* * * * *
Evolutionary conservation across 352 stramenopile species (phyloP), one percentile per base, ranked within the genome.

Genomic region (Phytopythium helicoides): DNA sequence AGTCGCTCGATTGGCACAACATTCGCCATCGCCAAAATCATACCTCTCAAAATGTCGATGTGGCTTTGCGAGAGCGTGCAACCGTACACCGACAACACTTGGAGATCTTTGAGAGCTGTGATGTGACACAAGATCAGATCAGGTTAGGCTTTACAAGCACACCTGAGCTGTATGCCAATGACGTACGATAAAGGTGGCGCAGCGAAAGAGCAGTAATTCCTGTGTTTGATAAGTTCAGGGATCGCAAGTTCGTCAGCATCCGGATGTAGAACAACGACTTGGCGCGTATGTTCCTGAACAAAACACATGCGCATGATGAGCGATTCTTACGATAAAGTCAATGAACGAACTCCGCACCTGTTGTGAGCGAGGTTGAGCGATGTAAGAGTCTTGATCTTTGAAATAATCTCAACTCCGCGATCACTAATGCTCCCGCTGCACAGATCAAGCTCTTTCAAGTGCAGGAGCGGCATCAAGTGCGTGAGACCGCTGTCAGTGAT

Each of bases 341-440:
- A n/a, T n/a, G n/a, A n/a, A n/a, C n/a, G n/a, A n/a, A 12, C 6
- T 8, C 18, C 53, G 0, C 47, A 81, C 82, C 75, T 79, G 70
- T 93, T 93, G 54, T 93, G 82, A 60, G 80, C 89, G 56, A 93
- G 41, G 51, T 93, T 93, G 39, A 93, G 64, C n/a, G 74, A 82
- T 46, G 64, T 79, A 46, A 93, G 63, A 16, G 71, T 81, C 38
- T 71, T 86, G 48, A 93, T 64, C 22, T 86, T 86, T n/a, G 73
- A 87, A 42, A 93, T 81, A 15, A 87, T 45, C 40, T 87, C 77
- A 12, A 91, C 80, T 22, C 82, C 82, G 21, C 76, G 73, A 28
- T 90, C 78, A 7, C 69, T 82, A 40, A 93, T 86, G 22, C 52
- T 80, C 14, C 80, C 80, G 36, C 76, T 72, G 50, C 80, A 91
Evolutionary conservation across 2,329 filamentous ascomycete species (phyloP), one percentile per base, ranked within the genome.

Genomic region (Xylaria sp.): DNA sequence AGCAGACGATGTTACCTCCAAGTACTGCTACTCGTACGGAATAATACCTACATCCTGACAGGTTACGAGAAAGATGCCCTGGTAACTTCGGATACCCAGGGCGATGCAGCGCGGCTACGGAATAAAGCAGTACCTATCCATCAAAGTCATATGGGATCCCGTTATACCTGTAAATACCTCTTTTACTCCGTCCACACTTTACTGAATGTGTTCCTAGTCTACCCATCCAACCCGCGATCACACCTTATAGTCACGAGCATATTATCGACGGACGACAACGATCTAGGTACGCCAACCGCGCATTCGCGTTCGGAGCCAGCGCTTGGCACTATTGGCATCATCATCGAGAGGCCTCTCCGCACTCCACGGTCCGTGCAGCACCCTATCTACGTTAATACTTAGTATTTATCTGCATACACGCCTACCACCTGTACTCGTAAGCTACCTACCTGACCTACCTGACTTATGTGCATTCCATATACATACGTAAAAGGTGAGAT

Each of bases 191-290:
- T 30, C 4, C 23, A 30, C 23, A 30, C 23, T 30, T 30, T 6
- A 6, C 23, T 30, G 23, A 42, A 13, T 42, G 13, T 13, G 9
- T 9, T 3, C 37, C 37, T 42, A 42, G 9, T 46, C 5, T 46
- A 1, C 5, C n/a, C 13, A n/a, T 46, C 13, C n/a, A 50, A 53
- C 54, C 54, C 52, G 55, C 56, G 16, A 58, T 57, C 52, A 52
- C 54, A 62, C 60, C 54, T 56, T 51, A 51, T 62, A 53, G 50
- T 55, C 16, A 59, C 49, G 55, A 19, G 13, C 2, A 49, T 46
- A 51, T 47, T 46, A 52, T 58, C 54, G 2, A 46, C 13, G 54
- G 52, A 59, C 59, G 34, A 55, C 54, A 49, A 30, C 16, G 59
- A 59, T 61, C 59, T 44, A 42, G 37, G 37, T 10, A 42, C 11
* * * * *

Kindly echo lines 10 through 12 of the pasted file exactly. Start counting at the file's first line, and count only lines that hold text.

- A 87, A 42, A 93, T 81, A 15, A 87, T 45, C 40, T 87, C 77
- A 12, A 91, C 80, T 22, C 82, C 82, G 21, C 76, G 73, A 28
- T 90, C 78, A 7, C 69, T 82, A 40, A 93, T 86, G 22, C 52